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Covid Leases and Force Majeure

Covid Leases and Force Majeure

June 20, 2022

By Brian Babcock

Since the pandemic began, everybody involved in commercial real estate has been looking for some definitive guidance as to the effect of a force majeure clause in a lease upon the rights of the parties during the pandemic and as a result of the pandemic.

The Ontario Court of Appeal has now provided its first guidance on the issue. Time will tell whether it is applicable to most situations, or specific to the individual case. As discussed below, the issue in this case is very narrow.

Despite this, until we know otherwise, we except that it will be the starting point for deciding upcoming cases. The trickier question is whether it will be the ending point as well.


“Force majeure” is a term that has been in used in British, and now Canadian, lawsuits back to the days when the British courts borrowed terminology from the French language. “Force majeure” literally translates as “greater force”. We use it in law to describe unforeseeable circumstances that prevent someone from fulfilling a contract, or which require that the contract be performed in a different manner than originally intended. Because the term has been in use for so long, it has developed its own body of law, so we continue to use the old-fashioned term.

There is no one single force majeure clause that is routinely inserted in all contracts. There are various common forms that lawyers and other drafters take from precedents because the wording has been tested in prior cases. Sometimes though parties negotiate new variations to reflect a different intention.

Therefore, interpretation of one force majeure clause may not apply to every other clause but, wherever possible, the courts attempt to maintain general consistency.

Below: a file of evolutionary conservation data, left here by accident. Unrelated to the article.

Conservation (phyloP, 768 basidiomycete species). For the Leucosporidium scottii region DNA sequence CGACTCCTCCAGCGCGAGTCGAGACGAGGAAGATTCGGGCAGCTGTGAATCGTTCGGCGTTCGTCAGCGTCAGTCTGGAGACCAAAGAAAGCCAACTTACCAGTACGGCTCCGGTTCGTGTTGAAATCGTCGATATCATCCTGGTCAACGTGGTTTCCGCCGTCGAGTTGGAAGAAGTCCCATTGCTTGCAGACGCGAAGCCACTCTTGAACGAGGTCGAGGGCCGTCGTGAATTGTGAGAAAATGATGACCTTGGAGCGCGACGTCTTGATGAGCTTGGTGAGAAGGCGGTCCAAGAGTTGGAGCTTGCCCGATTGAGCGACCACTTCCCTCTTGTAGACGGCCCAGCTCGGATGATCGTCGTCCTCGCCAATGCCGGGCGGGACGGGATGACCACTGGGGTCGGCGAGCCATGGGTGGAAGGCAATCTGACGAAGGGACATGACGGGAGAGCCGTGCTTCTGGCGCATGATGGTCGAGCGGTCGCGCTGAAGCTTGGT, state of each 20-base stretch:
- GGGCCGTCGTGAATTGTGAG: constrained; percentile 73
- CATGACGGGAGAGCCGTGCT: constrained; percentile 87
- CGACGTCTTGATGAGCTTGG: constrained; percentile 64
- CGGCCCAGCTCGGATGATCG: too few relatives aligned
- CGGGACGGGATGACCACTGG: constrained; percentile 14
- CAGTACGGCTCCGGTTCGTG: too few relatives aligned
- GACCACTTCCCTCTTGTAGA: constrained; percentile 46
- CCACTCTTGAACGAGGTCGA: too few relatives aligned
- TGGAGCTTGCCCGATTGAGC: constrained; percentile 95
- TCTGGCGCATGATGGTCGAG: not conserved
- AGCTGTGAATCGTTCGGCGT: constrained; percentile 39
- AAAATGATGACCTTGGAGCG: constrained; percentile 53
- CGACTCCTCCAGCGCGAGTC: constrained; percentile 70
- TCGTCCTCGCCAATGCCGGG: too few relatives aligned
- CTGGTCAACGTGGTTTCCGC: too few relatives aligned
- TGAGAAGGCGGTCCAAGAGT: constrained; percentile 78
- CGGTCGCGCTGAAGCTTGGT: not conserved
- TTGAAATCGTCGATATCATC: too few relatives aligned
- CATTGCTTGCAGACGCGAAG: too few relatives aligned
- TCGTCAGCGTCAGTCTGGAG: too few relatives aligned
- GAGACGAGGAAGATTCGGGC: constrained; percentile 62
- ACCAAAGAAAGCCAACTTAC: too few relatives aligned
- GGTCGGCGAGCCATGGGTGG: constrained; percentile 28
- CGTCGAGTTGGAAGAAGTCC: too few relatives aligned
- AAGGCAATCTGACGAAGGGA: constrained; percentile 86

Very few leases drafted before 2020 contain force majeure clauses that specifically anticipate the pandemic. This means that most people who would benefit from having the pandemic seen as an unforeseeable circumstance affecting the performance of their lease will argue that it is a force majeure. This is a very attractive interpretation and most of us begin from the assumption that this is the interpretation of similar clauses unless or until the wording of the clause or the surrounding facts convinces us otherwise.


In Windsor-Essex Catholic District School Board v. 2313846 Ontario Limited o/a Central Park Athletics the school board leased athletic facilities from a commercial landlord. As a result of pandemic lockdowns, the landlord was unable to open its doors from March to August 2020 and the school board was unable to use the facilities. The school board applied to court arguing that the force majeure clause in their leases should abate the rent during that time. The initial application judge considered the clause within its context, applied the clause and debated the rent.